GIVERNY, France — Mottled brushstrokes capture the sunset on a haystack, vivid hues fragment forest grass, while hazy edges give life to Normandy trees as they dance in the breeze.
These are typical scenes of the renowned 19th century French art movement Impressionism. But there is one major difference: they’re all painted by Americans.
A new exhibit at Normandy’s Impressionism Museum tells for the first time the little-known story of American Impressionism from where it all began — at the picturesque water lily-filled Giverny gardens where master Claude Monet painted his best-loved works.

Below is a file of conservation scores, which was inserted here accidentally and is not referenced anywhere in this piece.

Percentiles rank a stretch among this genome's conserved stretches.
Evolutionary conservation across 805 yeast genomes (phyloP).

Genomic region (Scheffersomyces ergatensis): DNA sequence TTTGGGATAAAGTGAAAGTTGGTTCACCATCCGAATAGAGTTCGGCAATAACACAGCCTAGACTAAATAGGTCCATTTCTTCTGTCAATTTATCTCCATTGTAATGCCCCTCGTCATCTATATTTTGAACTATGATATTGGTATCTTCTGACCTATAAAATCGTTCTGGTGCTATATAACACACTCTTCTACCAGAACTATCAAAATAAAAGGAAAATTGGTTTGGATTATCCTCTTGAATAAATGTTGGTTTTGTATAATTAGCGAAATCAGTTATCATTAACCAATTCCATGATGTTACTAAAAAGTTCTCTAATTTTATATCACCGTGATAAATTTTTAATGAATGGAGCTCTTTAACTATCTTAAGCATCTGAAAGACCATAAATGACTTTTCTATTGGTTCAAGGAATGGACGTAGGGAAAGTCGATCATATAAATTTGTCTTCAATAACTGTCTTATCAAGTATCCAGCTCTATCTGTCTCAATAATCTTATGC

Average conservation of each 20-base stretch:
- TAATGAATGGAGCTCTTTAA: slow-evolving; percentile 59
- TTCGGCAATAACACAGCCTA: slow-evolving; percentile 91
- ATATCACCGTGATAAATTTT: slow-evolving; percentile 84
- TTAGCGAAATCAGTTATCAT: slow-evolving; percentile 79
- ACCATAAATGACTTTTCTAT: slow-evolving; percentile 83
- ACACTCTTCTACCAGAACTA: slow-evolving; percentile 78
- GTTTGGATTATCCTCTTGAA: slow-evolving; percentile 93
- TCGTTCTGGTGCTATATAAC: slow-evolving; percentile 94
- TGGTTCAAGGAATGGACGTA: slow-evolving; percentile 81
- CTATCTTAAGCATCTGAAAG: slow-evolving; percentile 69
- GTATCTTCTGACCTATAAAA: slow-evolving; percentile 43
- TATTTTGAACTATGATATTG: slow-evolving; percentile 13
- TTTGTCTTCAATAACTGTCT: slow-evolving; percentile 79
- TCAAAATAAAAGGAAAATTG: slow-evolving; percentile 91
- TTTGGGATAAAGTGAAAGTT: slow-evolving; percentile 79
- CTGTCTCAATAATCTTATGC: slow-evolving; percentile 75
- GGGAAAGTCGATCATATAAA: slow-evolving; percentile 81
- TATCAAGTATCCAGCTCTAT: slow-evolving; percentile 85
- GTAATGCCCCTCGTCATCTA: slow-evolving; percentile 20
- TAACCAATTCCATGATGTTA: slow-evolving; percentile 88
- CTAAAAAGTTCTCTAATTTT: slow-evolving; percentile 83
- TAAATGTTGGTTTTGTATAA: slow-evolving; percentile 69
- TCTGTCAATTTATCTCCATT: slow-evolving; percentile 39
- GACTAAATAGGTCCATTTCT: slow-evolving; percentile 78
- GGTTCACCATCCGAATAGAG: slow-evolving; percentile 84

“From the very beginning of this movement which began here in Giverny, there were Americans here at the forefront. The French don’t always like to admit it,” said museum director Diego Candil.
The collection of 80 paintings, loaned from top galleries in the United States and Britain, shows